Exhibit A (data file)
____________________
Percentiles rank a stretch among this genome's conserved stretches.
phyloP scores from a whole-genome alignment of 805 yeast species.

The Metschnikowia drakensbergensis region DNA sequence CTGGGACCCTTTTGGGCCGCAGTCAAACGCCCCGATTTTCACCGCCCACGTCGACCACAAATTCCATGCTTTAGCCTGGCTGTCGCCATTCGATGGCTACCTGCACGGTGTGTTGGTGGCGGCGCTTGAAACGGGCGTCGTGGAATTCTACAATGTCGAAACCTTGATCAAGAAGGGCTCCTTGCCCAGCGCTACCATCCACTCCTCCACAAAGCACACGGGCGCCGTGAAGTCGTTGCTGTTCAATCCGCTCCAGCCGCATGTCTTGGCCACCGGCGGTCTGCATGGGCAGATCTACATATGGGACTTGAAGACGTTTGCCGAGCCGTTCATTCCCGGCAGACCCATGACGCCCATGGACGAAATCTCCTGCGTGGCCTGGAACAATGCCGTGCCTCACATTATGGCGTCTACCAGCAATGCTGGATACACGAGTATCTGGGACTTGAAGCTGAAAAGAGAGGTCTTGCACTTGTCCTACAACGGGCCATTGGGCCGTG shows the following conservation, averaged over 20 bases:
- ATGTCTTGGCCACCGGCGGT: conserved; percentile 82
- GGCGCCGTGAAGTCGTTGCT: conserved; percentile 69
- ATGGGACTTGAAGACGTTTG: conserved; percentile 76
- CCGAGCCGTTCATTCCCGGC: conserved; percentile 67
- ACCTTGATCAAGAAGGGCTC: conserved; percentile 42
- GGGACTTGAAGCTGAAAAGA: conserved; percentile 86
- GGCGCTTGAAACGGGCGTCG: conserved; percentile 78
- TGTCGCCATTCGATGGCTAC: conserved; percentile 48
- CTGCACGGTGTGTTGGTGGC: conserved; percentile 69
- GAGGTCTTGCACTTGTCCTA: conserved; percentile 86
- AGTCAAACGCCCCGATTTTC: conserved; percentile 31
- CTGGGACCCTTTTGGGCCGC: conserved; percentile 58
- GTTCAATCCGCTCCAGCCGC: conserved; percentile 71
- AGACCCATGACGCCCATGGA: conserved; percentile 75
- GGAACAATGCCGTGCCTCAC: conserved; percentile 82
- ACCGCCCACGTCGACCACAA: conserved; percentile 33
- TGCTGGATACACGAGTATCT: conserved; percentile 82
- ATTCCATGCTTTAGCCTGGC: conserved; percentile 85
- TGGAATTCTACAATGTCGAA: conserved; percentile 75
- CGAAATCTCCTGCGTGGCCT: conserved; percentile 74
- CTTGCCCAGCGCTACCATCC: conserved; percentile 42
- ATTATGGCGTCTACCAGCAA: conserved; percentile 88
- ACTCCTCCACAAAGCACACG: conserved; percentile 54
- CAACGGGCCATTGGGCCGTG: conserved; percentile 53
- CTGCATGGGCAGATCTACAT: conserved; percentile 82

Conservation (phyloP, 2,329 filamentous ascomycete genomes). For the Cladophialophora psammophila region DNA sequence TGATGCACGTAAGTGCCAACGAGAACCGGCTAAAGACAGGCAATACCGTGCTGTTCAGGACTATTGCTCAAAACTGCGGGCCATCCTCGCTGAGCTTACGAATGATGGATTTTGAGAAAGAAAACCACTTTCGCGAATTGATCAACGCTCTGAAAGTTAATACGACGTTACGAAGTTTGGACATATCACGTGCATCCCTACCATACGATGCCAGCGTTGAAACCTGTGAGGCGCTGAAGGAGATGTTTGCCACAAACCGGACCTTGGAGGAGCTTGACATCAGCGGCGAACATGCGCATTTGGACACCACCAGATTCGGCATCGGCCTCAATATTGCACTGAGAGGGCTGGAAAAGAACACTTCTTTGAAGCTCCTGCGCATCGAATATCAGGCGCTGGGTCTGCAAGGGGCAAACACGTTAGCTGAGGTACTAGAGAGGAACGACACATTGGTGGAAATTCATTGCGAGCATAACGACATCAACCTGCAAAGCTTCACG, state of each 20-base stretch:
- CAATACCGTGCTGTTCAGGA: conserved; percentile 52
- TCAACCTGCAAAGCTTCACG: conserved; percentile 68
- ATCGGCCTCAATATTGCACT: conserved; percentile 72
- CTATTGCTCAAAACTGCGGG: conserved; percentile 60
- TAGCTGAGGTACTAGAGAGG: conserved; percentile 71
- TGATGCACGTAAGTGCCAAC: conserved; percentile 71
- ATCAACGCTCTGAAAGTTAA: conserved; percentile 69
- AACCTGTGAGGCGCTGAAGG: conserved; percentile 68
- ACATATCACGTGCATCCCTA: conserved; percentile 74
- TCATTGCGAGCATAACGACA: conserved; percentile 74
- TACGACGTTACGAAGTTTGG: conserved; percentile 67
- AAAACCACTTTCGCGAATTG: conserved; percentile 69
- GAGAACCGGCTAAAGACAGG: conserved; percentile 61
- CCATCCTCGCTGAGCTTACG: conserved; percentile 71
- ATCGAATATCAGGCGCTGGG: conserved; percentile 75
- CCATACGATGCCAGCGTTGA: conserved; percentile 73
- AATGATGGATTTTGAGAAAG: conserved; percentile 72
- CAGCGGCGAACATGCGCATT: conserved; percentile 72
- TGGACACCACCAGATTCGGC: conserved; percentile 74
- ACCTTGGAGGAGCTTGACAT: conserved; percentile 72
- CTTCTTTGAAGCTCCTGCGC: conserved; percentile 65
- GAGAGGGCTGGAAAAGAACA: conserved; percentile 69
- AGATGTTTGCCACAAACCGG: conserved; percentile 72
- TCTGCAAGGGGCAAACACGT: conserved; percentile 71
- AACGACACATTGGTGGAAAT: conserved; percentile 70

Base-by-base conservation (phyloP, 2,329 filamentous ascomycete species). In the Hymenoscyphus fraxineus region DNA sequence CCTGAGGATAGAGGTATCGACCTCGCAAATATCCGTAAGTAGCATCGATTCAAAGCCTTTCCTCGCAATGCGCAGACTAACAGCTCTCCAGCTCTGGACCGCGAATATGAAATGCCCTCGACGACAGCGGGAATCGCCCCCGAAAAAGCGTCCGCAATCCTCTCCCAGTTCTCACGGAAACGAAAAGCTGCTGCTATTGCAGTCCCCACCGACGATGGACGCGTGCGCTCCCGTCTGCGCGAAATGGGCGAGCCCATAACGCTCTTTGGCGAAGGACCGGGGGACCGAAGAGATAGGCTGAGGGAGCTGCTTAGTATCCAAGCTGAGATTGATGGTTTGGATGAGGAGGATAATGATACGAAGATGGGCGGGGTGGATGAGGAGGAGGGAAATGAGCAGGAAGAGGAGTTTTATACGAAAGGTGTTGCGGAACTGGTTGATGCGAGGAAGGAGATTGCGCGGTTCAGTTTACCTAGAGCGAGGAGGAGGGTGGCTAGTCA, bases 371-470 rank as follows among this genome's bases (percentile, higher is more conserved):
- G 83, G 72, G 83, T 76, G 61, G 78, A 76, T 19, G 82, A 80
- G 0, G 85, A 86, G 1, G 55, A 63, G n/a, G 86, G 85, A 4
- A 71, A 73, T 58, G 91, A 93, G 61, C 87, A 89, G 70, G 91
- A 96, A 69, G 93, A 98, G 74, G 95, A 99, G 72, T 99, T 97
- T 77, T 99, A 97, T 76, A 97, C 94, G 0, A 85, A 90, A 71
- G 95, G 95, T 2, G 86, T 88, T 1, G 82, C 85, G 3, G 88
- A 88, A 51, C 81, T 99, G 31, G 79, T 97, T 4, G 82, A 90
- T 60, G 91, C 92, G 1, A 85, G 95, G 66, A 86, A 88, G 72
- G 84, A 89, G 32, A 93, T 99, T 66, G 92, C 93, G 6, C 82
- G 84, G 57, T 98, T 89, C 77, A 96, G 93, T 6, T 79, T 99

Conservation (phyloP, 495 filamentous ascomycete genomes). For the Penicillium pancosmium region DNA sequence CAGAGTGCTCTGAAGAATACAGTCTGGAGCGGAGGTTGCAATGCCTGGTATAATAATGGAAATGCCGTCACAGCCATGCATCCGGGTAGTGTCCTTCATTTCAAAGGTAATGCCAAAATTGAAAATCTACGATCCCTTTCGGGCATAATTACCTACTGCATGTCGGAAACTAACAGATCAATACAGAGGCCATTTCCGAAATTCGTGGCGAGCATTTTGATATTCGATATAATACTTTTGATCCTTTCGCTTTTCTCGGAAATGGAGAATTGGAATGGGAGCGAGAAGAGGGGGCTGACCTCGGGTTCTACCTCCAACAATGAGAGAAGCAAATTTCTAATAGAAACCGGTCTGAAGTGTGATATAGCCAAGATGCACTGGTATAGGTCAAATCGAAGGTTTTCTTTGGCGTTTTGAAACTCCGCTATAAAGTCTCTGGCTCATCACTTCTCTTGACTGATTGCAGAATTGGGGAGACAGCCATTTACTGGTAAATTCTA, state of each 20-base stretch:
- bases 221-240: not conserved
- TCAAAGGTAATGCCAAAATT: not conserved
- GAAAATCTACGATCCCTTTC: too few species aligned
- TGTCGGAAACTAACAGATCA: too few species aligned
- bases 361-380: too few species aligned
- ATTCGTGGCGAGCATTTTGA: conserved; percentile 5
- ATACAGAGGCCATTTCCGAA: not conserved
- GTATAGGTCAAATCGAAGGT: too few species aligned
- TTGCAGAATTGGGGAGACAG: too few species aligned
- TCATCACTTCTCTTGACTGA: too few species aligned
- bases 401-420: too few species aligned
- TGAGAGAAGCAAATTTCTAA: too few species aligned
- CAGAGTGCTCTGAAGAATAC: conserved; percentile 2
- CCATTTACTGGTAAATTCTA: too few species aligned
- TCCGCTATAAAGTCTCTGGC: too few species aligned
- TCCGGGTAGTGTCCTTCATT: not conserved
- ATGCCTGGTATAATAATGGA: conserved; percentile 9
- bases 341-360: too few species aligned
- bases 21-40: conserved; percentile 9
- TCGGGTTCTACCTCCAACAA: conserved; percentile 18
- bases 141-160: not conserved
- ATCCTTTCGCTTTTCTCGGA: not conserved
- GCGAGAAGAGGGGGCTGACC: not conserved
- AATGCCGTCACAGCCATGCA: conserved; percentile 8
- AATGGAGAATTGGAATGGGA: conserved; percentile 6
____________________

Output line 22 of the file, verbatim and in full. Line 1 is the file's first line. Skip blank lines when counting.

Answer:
- TGGAATTCTACAATGTCGAA: conserved; percentile 75